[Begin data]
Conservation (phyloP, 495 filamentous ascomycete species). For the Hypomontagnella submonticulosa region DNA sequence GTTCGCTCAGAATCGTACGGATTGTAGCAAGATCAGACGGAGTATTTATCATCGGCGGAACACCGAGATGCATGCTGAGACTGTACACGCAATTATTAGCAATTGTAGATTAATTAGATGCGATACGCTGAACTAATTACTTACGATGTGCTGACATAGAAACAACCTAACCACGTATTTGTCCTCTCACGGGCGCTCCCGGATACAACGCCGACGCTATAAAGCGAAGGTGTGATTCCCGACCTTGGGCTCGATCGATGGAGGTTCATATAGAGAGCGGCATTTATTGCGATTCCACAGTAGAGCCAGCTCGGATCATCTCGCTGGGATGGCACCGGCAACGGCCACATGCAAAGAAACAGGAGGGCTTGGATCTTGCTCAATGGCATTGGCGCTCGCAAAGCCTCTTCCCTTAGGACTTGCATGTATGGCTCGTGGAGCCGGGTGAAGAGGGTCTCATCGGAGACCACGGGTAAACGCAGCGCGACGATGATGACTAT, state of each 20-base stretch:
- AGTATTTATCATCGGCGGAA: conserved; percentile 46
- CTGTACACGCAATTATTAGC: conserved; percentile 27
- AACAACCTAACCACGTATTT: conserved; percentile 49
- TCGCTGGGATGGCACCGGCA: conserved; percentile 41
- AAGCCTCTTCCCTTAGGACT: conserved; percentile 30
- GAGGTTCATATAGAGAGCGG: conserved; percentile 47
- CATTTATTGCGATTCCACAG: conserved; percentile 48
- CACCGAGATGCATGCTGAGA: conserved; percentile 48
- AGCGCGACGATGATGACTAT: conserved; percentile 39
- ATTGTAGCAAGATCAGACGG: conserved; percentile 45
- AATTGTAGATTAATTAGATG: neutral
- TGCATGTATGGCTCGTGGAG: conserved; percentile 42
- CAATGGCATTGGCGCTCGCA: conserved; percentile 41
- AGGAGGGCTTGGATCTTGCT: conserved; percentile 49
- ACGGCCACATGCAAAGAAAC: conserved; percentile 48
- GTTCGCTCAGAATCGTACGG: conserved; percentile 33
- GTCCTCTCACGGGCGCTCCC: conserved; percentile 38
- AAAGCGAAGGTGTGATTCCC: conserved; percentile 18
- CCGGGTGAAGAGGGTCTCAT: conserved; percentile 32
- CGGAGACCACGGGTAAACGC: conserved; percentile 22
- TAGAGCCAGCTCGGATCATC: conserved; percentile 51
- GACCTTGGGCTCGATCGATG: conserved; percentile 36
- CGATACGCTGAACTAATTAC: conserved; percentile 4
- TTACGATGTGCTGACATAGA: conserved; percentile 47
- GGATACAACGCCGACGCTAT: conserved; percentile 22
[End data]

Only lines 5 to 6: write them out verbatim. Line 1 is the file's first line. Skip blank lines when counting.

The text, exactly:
- TCGCTGGGATGGCACCGGCA: conserved; percentile 41
- AAGCCTCTTCCCTTAGGACT: conserved; percentile 30